why each of us

Paris 2013, instagram

Each of us experiences pain differently. For some it can trigger an explosion of anger, or a cascade of tears, or sometimes an overwhelming numbness, a stupor.

For me, it’s always a piercing sensation in my heart that crumples me inward.
I find I need a corner, somewhere quiet, still.

Before there was the internet, I would reach for a book or go for a long walk to try and soothe the pain. I still go for long walks, but now I can also readily access websites that bring in healing energies like Plum Village where I can connect to the spirit of Thich Nhat Hanh (Thay).

Thay lived through the Vietnam war. The bombs were dropping all around him. The horror was all around him. And he continued to find peace. He continued to bring peace.

Tonight I found solace in the words I found at his website (Plum Village):

“Wherever we are, we know that our practice of nourishing and healing ourselves is the best way we can all take care of Thay, and take care of the present moment.”

Because suffering is impermanent,
that is why we can transform it.

Because happiness is impermanent,
that is why we have to nourish it.

-Thich Nhat Hanh, 10th June 2014

This writing is from an update on Thay who is very sick. It is a direction to those of us who care about him and wish to help. I believe it can also be a direction for those of us who are witnessing the sickness of this country as it faces the cancer of racism that is laced through it.

For me, it helps to know that we can bring healing energy into the world around us by looking closely at our daily life. How we treat ourselves and the people in our everyday world.

It seems a simple thing, but it is not.

When we get honest and look closely at where we hold unkindness, where we hold unforgiveness, where we hold hard thoughts about another, where we hold anger for a parent, a friend, a colleague, we have an opportunity to help the world at large.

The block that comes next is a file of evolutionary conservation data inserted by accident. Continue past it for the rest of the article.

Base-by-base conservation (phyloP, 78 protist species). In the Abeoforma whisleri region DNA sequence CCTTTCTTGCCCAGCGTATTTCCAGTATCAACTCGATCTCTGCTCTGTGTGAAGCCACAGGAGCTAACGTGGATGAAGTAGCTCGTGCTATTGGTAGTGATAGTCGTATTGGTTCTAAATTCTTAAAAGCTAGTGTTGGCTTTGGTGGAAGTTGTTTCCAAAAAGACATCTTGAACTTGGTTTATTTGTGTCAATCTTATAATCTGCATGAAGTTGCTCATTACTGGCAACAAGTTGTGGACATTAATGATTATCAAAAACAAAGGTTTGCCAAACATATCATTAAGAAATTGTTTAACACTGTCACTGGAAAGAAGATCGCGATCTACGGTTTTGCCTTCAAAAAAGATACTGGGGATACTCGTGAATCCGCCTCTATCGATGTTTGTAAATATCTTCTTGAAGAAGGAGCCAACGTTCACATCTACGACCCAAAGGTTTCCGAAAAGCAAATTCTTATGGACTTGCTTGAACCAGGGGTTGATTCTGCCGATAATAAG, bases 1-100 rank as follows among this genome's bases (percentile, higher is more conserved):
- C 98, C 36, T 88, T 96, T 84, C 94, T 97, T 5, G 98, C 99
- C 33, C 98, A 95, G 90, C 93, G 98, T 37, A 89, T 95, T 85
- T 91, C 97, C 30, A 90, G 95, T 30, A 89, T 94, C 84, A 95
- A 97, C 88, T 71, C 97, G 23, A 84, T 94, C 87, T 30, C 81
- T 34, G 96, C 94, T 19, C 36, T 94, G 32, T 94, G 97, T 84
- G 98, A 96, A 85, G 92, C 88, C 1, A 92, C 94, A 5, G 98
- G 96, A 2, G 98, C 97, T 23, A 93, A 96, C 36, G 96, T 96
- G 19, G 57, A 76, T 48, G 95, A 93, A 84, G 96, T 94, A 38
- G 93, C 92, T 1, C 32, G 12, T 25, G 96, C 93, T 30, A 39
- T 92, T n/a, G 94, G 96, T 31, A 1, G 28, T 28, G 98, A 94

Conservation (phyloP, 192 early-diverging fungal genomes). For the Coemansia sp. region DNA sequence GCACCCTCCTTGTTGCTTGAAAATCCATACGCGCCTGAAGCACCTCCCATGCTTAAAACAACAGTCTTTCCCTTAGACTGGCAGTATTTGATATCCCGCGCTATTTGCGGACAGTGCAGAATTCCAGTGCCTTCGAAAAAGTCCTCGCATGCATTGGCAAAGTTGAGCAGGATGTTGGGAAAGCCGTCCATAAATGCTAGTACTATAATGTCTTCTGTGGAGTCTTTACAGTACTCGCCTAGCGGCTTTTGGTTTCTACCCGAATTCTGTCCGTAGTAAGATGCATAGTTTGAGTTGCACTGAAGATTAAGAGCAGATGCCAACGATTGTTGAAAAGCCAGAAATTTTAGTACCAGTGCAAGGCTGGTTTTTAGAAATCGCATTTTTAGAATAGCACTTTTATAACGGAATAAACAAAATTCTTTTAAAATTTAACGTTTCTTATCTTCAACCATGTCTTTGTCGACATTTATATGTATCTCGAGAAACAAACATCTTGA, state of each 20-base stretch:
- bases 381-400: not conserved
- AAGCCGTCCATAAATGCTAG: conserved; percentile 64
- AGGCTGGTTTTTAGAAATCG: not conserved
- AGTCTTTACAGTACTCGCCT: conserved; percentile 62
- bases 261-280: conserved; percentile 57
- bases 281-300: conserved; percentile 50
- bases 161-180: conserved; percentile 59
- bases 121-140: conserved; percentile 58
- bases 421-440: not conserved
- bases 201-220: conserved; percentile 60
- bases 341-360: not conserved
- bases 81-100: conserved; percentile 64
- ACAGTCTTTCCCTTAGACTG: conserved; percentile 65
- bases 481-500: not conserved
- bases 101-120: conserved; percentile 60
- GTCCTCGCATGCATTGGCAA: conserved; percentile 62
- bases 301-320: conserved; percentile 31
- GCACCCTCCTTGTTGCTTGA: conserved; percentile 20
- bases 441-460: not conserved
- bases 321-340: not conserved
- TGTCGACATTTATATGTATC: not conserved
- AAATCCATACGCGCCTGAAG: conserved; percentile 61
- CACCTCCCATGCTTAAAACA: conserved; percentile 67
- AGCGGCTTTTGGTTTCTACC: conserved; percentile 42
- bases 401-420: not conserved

However trite or insignificant your personal feelings may seem in the face of the national outrage, the fact is, if you can’t forgive that person you are mad at, if you can’t hold that former friend, spouse, or co-worker in a place of genuine love and light, then the national drama is just what is in your heart, writ large.

As Thay writes in Good Citizens,Creating Englightened Society,

“We need to abolish poverty and social injustice, and to deal with the problems of global warming and economic recession.

But we need to begin with the painful feelings we carry inside us.
We have to deal with these things first.

If they are not dealt with, we may inadvertently cause more suffering when we’re trying to relieve it. The Buddha didn’t begin his first teaching with the suffering of social injustice, poverty, and hunger, although he cared very much about these things. He began with the lack of peace within our own bodies and minds. We want to deal with suffering realistically and at the roots.

The good news is, no matter how difficult it may be to release our unkind thoughts or unforgiving stance, we can do it. And, when we do, there is one more release of light and goodness into the world.

Multiplied by thousands, multiplied by millions – it will add up.

That is my prayer.

morning at the Seekonk River, instagram

bisous, e

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